Handmade Monday: Red Wine Vinegar


Yesterday I started a little batch of red wine vinegar. Why? Well, on Saturday I purchased an exceptional book, a fascinating book,  a New York Times Bestseller, a James Beard Foundation Book Award Winner, and an IACP Cookbook Awards Finalist. I’ve got a sneaking suspicion that this book is going to become one of my favorites! Not because of all the awards; that doesn’t particularly matter. I just love books that call me to exploration and activity. Books that inspire me to live differently than I did before reading them. Books that help me see life through different eyes. This book, so far, is meeting all of those criteria. It’s called The Art of Fermentation, and it was written by Sandor Ellix Katz. It’s a large hardcover book all about using beneficial bacteria as a way to preserve food without the need for refrigeration. This method is also a way to make food more nutritious and probiotic-rich and to create an exceptional array of otherwise unobtainable flavors.

Using bacteria to preserve food sounds a little questionable to modern ears when we first hear about fermenting, but this is the way people successfully preserved food for ages and ages, and there’s a lot we can learn from the actions of our ancestors. We don’t exactly have everything all figured out! Actually, we still use fermentation a lot today; some common examples are cheese, sourdough bread, vinegar, yogurt, wine, and beer. Most food manufacturers kill off all the good bacteria after they’ve done their job, but if you make the food at home, the live bacteria offer all kinds of health benefits and unique flavor variations! I’ve made sauerkraut and milk kefir for years (so delicious!). I’ve even dabbled (very briefly—I was awful!) in sourdough bread-making, so this concept isn’t an entirely new one for me, but this book is opening my eyes to the sheer range of possibilities. I’m beginning to think you can ferment virtually anything! I can’t wait for the garden to start producing next year! I do love to experiment in the kitchen…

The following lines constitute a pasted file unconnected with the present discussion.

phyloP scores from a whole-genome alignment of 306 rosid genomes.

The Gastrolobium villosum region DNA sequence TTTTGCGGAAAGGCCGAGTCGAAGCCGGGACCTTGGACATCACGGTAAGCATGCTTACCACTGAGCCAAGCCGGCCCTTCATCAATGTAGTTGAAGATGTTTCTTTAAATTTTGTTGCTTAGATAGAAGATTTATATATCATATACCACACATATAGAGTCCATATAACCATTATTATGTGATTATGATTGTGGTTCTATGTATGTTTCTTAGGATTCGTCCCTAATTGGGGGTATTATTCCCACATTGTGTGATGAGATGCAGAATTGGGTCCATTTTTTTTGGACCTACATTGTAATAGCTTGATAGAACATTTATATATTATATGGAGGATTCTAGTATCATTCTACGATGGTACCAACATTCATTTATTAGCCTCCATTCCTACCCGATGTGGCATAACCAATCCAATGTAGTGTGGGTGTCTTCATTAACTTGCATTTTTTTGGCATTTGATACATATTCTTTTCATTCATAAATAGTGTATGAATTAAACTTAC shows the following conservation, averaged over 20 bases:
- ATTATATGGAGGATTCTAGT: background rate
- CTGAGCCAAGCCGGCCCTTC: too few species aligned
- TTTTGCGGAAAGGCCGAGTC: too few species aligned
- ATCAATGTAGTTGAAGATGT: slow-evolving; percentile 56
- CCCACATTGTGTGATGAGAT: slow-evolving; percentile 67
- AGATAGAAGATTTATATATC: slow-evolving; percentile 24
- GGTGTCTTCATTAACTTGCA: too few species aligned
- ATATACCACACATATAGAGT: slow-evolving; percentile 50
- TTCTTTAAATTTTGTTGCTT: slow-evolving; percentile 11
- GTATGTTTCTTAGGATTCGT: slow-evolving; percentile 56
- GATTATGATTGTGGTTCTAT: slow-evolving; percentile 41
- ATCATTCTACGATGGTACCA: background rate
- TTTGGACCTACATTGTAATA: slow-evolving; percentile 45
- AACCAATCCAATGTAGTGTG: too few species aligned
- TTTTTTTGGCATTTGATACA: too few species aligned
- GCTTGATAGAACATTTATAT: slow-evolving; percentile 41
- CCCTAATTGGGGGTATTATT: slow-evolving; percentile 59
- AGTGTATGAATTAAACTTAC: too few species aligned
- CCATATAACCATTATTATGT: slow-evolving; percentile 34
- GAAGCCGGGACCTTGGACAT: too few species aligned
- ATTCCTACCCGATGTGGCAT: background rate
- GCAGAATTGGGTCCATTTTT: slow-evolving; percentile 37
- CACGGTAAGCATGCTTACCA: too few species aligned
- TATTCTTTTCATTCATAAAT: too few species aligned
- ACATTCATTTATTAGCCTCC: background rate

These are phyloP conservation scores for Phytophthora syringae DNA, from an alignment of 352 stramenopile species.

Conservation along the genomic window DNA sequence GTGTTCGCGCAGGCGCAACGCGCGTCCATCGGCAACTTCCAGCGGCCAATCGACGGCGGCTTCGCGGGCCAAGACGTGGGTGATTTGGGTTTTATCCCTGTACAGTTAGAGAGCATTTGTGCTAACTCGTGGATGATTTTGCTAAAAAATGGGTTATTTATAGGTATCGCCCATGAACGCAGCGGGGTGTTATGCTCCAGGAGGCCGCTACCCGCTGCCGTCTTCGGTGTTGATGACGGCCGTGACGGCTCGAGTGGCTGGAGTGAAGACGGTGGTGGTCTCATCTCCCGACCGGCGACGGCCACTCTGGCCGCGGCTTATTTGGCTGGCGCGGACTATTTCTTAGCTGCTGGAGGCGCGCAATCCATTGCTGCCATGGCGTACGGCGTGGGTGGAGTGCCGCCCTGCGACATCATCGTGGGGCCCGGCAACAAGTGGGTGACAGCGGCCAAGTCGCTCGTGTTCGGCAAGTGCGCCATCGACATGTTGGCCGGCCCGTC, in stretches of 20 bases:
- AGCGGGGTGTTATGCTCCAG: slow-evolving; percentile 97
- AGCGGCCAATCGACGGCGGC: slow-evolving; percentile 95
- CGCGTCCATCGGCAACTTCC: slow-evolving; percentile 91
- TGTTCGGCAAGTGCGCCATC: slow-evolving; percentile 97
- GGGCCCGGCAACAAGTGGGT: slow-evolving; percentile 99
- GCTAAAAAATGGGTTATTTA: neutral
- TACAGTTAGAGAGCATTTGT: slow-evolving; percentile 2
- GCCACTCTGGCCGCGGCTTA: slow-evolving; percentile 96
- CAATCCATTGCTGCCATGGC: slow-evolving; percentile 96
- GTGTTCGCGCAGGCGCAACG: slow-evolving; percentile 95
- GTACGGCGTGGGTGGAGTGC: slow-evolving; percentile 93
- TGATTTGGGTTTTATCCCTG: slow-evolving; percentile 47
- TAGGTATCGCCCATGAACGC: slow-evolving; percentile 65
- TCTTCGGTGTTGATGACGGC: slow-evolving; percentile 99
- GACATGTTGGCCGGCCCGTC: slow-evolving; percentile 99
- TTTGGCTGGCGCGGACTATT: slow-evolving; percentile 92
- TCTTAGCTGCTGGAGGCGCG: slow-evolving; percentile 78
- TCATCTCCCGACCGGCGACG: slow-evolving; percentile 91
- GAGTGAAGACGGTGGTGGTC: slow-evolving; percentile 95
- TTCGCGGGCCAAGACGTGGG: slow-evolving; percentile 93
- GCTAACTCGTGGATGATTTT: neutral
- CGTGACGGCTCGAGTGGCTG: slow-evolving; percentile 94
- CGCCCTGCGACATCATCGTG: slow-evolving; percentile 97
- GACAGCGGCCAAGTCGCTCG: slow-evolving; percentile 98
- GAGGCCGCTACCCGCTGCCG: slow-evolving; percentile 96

I put this jar of raw apple cider vinegar in a cabinet and left it there for years. It formed so many SCOBYs that they almost fill the bottle. The SCOBYs can be separated and used to start new batches of vinegar.

So, back to the vinegar experiment… I’m making a tiny batch. I’m just trying to see if it works. My parents made red wine last year from my Grandpa’s bumper crop of Concord grapes, and I still had a third of a bottle left, so I emptied the wine into a small glass bowl. Then, I added a vinegar SCOBY or mother-of-vinegar (that’s the bacterial culture used to change sugars or alcohol to vinegar; the SCOBY was one of MANY floating in a bottle of raw vinegar I put in the cabinet and forgot about! (see picture above)). After adding the SCOBY, I covered the bowl with a cloth and let it sit. Hopefully those good bacteria will get to work and transform the alcohol to acetic acid. I plan to taste the concoction every once in a while over the next few weeks (I hear it takes about 2 to 4 weeks to convert to vinegar) and when the taste is to my liking, I’ll bottle it up, throw it into the fridge and toss it with extra virgin olive oil for a simple salad dressing with a nice tangy kick… yum!


A bowlful of homemade red wine with an added SCOBY or mother-of-vinegar (the round disk sitting on the bottom of the bowl). I retrieved the SCOBY from a bottle of raw apple cider vinegar in my cabinet.

Have any of you made your own vinegar? How did it work? Any suggestions for a newbie like myself? I’ll try to update this post in a few weeks with the end result! 


UPDATE (11/16/14): It’s been two weeks, and the vinegar (yes, I think I can safely call it that!) seems to be doing well. A nice SCOBY developed on the top of the liquid and the taste is tangy and vinegary. I think it’s just about ready for bottling! Yay! Success! This is so easy, friends. Why not give it a try?



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